# Declining Balance Method of Depreciation

Updated on April 12, 2024
Article byWallstreetmojo Team
Edited by
Reviewed byDheeraj Vaidya, CFA, FRM

## What is the Declining Balance Method?

The declining balance method of Depreciation is also called the reducing balance method, where assets are depreciated at a higher rate in the initial years than in the subsequent years. Under this method, a constant depreciation rate is applied to an asset’s (declining) book value each year. This method results in accelerated depreciation and higher depreciation values in the early years of the life of an asset.

### Declining Balance Method Formula

Declining Balance Method = (Net Book Value – Residual Value) * Rate of Depreciation (in %)

### Declining Balance Method of Depreciation in Video

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### Declining Balance Method Example

Let’s understand the same with the help of examples:

#### Example #1

Ram purchased a Machinery costing \$11000 with a useful life of 10 years and a residual value of \$1000. The rate of Depreciation is 20%. Depreciation as per the DBM is computed as follows:

Thus, the Machinery will depreciate over the useful life of 10 years at the rate of depreciation (20% in this case). As we can observe, the DBM results in higher depreciation during the initial years of an asset’s life and keeps reducing as the asset gets older.

Among the most common DBM is Double Declining Balance (DDB). The straight-line rate is applied to the declining balance under the Double Declining Balance (DDB) method two times. It is an ideal depreciation method for assets that quickly lose value or are subject to technological obsolescence. Under Double Declining Balance Method the depreciation is computed by the formula:

It doesn’t always use assets’ salvage value (or residual value) while computing the depreciation. However, depreciation ends once the estimated salvage value of the asset is reached. However, in those cases where the asset has no residual value, this method will never depreciate the asset fully and is typically changed to the Straight Line Depreciation Method at some stage during the asset’s life.

Let’s understand the same with the help of a declining balance method example:

#### Example #2

ABC Limited purchased a Machine costing \$12500 with a useful life of 5 years. The Machine is expected to have a salvage value of \$2500 at the end of its useful life.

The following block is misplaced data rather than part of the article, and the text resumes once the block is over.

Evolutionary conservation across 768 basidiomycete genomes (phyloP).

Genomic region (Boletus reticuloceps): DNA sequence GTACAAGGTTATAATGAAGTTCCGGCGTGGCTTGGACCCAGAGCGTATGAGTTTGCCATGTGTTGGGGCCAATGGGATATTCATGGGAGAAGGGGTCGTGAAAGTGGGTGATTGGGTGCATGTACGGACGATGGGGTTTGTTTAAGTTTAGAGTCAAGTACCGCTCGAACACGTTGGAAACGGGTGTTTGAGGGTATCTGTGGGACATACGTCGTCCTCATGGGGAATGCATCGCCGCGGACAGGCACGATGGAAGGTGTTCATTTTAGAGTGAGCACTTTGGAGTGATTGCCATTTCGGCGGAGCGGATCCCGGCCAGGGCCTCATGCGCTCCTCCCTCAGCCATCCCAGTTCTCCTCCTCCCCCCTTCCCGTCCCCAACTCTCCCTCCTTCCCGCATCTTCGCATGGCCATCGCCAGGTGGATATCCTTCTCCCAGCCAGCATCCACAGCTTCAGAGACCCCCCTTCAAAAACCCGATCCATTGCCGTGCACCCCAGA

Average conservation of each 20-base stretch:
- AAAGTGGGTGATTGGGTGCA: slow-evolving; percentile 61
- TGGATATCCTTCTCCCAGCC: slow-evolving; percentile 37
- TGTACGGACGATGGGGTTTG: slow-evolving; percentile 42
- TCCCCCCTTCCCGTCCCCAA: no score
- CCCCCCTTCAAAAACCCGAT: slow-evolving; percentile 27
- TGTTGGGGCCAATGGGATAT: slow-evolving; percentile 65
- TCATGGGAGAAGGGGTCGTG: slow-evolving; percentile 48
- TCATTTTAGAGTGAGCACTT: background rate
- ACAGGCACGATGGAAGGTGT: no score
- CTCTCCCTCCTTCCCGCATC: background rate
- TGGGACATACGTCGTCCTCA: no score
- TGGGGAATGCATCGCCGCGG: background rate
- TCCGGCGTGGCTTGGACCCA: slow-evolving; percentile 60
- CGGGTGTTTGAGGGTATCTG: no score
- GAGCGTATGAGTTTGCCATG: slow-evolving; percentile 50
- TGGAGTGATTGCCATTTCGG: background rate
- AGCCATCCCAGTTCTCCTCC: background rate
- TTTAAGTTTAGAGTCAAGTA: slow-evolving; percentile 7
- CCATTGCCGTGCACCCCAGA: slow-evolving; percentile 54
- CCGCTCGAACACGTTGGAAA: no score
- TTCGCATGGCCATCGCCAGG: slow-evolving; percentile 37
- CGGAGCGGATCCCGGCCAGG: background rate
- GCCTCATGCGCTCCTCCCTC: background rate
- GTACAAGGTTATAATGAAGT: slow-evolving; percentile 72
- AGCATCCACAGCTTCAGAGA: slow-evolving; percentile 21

Let’s calculate the depreciation using the Double Declining Balance method.

From year 1 to 3, ABC Limited has recognized accumulated depreciation of \$9800.Since the Machinery has a residual value of \$2500, depreciation expense is limited to \$10000 (\$12500-\$2500). As such, the depreciation in year four will be \$200 (\$10000-\$9800) rather than \$1080, as computed above. Also, for Year 5, depreciation expense will be \$0 as the assets are already fully depreciated.

• It results in accelerated depreciation and is a good method to record depreciation of assets that quickly lose their value or become obsolete, like computer equipment and other technology products, thereby depicting fair market value on the Balance Sheet.
• Due to higher depreciation in the Initial years, Net Income is reduced, which results in tax benefits due to lower tax outflow.

• It results in lower Net Income during the initial years of an asset as Depreciation is higher initially.
• It is not ideal for assets that don’t lose their value quickly, like Equipment and Machinery.

### Conclusion

Choosing the right method of depreciation to allocate the cost of an asset is an important decision that a company’s management has to undertake. Companies need to opt for the right depreciation method, considering the asset in question, its intended use, and the impact of technological changes on the asset and its utility. DBM has pros and cons and is an ideal method for assets where technological obsolescence is very high. However, it is important from an Investor perspective to ensure that such an accelerated depreciation method is not deployed with the intent to suppress the Income of the business (due to high depreciation) and obtain tax benefits only, which becomes evident in cases where companies make large gains on the sale of assets.

This article has been a guide to what is the Declining Balance Method of Depreciation. Here we discuss the declining balance formula along with practical examples. Here we also discuss its advantages and disadvantages. You may learn more about accounting basics from the following articles –